Monorchidism surgery


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Dec 3, 2020
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This week I had to take my 5 month old cat in because one testicle did not descend.Upon the vet doing surgery they extensively searched for the testicle but found that the path just lead to a narrowing blood vessel , meaning the testicle never developed from birth, he was born with just one. The surgery required 3 incisions trying to locate this missing testicle. I am a bit upset that they did not perform an x-ray or sonogram before manipulating so many of his organs trying to find something that was not present, if they had done so they could have simply just removed the one testicle that he had with a normal neutering procedure and he would not have had to go thru such an extensive surgery.


Moderator and fervent feline fan
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Feb 28, 2012
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That is unfortunate K KimberlynnL . I'm sorry your boy had to go through that. Have you let the vet know how you feel? Polite feedback can help. :)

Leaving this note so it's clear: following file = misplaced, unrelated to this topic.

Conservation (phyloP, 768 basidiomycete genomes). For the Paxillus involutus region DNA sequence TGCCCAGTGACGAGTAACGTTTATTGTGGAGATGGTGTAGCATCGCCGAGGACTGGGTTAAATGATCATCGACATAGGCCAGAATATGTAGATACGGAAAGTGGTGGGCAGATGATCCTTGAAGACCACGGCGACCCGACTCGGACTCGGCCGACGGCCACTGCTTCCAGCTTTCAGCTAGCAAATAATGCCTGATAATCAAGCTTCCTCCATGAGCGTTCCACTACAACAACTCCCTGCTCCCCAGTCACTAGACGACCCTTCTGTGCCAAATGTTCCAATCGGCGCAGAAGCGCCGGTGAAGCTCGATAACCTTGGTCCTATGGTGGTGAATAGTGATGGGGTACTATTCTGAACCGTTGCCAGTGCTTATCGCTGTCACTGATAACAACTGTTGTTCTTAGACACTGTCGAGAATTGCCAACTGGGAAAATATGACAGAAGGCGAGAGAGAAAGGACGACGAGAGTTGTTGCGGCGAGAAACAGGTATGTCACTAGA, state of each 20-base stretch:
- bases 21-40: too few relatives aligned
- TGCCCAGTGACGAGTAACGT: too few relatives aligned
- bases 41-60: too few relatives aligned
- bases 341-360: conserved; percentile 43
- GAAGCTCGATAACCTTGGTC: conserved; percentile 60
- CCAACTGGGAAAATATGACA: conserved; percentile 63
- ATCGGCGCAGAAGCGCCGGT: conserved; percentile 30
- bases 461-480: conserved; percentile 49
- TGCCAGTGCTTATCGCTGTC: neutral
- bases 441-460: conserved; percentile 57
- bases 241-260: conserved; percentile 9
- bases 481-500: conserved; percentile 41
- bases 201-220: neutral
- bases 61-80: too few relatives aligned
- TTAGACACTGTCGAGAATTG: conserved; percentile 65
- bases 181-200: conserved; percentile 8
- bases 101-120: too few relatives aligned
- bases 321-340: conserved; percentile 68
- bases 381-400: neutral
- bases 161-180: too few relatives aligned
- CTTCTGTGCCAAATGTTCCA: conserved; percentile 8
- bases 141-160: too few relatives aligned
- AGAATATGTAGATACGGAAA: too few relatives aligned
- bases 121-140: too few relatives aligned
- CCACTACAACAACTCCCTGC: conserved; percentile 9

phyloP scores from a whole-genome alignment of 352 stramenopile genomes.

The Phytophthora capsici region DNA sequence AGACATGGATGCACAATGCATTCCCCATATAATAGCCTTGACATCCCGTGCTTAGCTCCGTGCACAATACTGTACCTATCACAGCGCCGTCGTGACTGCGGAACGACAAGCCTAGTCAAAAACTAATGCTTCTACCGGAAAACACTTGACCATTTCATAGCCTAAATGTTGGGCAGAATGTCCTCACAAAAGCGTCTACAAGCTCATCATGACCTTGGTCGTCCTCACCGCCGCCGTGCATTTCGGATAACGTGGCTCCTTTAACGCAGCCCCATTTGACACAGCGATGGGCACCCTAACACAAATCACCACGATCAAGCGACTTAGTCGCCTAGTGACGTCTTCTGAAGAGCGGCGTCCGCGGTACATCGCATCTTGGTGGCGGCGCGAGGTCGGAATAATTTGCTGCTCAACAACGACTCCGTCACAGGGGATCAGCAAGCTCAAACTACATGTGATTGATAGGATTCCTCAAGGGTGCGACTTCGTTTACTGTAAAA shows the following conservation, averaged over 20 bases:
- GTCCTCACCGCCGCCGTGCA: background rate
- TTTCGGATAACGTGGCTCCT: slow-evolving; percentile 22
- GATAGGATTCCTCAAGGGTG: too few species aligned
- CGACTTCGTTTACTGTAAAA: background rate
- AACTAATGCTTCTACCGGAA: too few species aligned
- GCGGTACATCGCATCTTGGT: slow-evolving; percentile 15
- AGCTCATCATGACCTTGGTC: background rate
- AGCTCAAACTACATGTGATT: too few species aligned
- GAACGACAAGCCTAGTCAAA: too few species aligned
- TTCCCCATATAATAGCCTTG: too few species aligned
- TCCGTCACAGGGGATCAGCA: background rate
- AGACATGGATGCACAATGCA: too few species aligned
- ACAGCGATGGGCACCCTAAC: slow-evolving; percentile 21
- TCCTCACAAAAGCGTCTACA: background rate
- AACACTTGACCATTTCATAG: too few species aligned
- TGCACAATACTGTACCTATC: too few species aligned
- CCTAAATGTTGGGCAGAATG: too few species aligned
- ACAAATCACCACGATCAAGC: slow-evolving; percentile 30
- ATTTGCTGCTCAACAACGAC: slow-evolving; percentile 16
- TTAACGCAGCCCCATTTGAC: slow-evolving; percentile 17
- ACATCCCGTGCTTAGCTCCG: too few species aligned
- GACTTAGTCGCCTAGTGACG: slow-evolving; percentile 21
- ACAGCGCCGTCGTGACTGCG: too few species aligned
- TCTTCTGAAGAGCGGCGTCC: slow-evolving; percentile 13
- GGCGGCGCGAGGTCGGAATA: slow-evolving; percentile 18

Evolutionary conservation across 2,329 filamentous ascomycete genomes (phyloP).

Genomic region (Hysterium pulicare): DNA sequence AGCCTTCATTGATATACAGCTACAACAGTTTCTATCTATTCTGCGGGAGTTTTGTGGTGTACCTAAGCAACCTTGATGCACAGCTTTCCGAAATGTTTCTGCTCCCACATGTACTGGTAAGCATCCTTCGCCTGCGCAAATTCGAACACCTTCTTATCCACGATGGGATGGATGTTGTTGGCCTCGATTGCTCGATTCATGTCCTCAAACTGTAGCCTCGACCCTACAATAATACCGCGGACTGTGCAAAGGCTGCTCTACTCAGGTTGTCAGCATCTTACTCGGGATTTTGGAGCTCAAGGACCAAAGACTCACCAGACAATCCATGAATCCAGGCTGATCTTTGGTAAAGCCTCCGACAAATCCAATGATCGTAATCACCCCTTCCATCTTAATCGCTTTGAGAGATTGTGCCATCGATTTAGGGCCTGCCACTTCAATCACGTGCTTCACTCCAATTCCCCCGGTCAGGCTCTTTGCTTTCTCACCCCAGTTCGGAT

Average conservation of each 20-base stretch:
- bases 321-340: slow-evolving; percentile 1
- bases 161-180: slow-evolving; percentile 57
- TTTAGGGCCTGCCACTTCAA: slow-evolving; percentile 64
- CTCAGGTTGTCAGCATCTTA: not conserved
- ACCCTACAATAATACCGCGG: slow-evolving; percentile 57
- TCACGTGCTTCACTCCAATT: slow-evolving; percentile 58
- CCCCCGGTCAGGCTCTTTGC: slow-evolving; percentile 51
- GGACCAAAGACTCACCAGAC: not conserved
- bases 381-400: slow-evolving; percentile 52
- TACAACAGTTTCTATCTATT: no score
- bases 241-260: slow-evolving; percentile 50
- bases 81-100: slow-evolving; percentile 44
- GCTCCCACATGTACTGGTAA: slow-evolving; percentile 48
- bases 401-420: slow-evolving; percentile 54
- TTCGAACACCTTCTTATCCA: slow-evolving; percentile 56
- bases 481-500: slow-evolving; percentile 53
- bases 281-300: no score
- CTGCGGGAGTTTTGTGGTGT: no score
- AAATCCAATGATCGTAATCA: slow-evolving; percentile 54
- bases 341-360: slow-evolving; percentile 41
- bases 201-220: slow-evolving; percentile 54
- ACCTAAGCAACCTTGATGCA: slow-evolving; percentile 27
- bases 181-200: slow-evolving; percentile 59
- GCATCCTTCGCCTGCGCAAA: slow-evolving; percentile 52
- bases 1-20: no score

And welcome to TCS!


Black Cats Rule!
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Dec 3, 2019
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Cat Cuddling (USA)
Sorry to hear your kitty had to go thru such an ordeal. I hope he is recovering well!

Cryptorchid testicles can be located in one of three places, subcutaneous tissue (these can be palpated thru the skin), abdominal cavity or inguinal canal. If the retained testicle cannot be felt under the skin, it is generally assumed to be located in the abdomen. Most commonly the male cat has an incision similar to a female spay. If the testicle is not located easily within the abdomen the incision can be extended. Without knowing the location of your kitty’s incisions or what transpired during surgery, I don’t know why there would be three incisions (maybe the vet was checking all locations??) But it is important to make sure the testicle is removed as it can become cancerous later in life so it is good that your vet was complete in looking for the testicle.

FYI: While ultrasound/sonogram can be used to located cryptorchid testicles, not all practices have access to ultrasound and then even if they have the machine, not all veterinarians are skilled at reading ultrasound images especially when looking for abnormal anatomy such as the retained testicle. In addition, I don’t believe standard radiographs would have assisted your veterinarian in locating the testicle.

I know it can be hard to see our babies suffer but know you did the right thing!